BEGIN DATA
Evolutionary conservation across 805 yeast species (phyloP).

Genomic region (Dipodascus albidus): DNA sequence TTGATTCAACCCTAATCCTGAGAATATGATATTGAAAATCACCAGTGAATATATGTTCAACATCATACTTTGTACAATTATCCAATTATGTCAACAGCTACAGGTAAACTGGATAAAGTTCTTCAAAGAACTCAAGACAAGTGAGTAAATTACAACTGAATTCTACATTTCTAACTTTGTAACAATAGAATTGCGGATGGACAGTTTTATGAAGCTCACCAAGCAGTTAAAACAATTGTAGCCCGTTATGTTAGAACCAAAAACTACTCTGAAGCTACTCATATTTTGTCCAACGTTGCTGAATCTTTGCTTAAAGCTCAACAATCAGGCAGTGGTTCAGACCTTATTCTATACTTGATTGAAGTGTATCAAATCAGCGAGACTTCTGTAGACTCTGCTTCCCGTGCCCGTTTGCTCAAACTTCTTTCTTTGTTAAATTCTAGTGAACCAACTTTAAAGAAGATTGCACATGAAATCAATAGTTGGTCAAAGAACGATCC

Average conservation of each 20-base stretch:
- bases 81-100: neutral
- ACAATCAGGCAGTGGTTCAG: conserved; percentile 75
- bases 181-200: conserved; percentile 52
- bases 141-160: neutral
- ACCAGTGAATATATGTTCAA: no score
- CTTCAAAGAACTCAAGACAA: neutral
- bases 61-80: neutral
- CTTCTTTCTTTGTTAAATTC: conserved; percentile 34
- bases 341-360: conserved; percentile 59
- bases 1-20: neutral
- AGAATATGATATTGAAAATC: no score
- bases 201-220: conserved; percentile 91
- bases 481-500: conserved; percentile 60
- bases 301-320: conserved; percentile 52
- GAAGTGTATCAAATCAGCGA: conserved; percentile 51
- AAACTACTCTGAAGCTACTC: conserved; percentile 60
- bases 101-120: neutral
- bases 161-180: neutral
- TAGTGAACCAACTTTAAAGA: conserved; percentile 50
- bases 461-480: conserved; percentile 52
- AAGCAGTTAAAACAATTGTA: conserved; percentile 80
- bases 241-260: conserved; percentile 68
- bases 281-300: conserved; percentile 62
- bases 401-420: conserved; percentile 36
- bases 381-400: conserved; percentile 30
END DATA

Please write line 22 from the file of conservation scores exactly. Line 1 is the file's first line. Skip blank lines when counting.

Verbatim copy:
- TAGTGAACCAACTTTAAAGA: conserved; percentile 50